In the days before there were memes, Evangelical churches used to display catchy posters on their noticeboards. They included “Ch —ch. What’s missing? UR” and “If it were illegal to be a Christian, would there be enough evidence to convict you?” Of course, it was once illegal in England to believe that Jesus Christ is really present body, blood, soul and divinity under the signs of bread and wine.
You would be hard-pressed to convict anyone today on the evidence of the way our liturgy is celebrated in most places. People are discouraged from genuflecting to the tabernacle or kneeling to receive Holy Communion. In some cases, they are humiliated for receiving on the tongue. Priests affirm that God is perfectly delighted that people talk rather than pray in church before and after Mass. The habitual use of extraordinary ministers of Holy Communion in contravention of the norms, to the point where they have become a kind of quasi-hierarchical order in the Church, has hardly helped encourage faith in the Real Presence. This is particularly so when they are so inadequately formed that they explain their role as “giving out the wine” at Mass.
I would say that the hardest thing about the last 20 years as a priest has been to see the lack of reverence for the Blessed Sacrament. I have found an echo of so many things that have distressed me in Cardinal Sarah’s book, The Power of Silence. He writes powerfully about the loss of the sense of transcendence and the need to recover the sense of the sacred. He renews his call for a return to the celebration of Mass ad orientem (facing east), and for the reception of Holy Communion on the tongue.
This is not nostalgia. It is a pastor’s reaction to seeing the terrifying collapse of faith in the West. These liturgical gestures are important not because they are old, but because they express an attitude towards the majesty of God which has been lost.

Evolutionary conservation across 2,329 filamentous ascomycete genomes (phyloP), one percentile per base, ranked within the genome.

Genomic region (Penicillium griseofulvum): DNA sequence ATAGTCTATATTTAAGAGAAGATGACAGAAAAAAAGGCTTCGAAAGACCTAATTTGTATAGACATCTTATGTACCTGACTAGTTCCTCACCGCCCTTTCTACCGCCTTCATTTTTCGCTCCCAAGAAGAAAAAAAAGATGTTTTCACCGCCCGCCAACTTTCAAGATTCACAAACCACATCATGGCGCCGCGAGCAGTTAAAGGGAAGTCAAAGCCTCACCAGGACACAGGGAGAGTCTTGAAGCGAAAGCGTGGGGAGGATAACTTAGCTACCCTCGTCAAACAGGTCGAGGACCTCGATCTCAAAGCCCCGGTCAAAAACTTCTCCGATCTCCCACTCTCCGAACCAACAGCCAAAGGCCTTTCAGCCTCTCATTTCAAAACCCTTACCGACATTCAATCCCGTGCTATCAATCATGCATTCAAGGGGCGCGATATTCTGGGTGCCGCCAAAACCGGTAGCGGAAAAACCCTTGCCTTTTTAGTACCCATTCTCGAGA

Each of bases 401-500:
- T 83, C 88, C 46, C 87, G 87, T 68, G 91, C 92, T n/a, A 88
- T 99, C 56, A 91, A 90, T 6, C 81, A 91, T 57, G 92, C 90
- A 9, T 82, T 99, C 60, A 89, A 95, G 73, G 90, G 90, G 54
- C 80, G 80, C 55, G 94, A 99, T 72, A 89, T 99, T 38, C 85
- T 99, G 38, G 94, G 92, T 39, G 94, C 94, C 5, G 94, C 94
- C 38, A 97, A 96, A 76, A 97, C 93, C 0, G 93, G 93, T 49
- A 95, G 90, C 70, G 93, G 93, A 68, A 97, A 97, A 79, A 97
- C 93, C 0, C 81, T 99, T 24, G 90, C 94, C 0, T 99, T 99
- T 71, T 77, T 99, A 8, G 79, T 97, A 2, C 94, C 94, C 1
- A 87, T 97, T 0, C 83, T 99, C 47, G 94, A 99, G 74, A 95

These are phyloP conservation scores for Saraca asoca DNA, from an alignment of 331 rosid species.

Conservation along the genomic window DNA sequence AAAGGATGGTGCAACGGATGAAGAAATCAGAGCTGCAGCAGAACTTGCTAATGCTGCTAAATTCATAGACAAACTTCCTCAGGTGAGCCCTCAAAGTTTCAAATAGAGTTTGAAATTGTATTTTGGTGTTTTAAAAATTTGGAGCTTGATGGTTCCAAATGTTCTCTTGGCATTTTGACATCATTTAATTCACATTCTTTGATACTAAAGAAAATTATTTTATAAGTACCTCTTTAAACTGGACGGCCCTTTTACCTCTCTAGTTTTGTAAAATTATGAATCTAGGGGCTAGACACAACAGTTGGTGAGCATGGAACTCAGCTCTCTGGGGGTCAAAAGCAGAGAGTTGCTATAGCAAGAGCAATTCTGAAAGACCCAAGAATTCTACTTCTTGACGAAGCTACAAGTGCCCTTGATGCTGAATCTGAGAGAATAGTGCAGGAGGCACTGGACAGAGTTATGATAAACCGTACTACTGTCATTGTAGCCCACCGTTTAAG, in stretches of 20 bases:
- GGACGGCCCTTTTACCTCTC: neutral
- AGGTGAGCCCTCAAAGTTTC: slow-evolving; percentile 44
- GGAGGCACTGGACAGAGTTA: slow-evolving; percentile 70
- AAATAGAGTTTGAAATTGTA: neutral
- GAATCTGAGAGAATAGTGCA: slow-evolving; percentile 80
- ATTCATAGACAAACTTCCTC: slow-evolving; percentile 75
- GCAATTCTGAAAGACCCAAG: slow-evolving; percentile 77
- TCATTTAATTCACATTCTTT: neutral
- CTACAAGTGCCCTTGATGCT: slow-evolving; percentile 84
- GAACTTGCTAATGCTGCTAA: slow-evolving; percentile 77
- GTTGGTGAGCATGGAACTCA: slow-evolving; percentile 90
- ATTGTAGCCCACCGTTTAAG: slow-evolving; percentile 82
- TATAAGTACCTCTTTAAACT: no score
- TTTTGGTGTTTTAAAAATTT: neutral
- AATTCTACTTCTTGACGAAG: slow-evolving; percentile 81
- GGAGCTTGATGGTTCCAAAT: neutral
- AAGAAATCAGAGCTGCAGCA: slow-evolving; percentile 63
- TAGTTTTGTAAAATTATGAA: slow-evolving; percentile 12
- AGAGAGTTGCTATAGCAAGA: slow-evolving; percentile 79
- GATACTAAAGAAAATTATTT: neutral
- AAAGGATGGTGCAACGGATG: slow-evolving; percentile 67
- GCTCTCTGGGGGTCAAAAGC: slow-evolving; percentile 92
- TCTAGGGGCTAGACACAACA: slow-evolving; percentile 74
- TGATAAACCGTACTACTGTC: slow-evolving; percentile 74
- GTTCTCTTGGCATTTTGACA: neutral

Cardinal Sarah says that when we go to Mass we should be overwhelmed by the transcendent holiness of God. This transcendence is not there to intimidate us, but to raise us by our contemplation of it. God’s transcendence, he says, is an appeal to that of Man. If you are mistaken in your understanding of the mystery of God, you will misunderstand human nature, for they are inextricably bound together.
On the subject of facing east, the cardinal points out that the common objection that the priest has his “back to the people” already presupposes that the people are the object of the liturgical action. It is in fact supposed to be God whom one finds on the other side of the altar, rather than the priest, according to Romano Guardini, whom Cardinal Sarah quotes. The altar is a threshold which one approaches. “Our” side of the altar is the place where the human realm finishes, and on the other side is the realm of the eternal. The altar should represent the otherness of God, who dwells in the heights and is far removed from us, whom we can approach so far and not farther, like Moses before the burning bush.
The cardinal suggests that the innovation of an altar facing close to the people is a denial of God’s transcendence, for if there is no distance between Man and God symbolically and theologically, then by definition He is not transcendent.
The liturgical arguments will rumble on. But the theological and pastoral case seems very clear.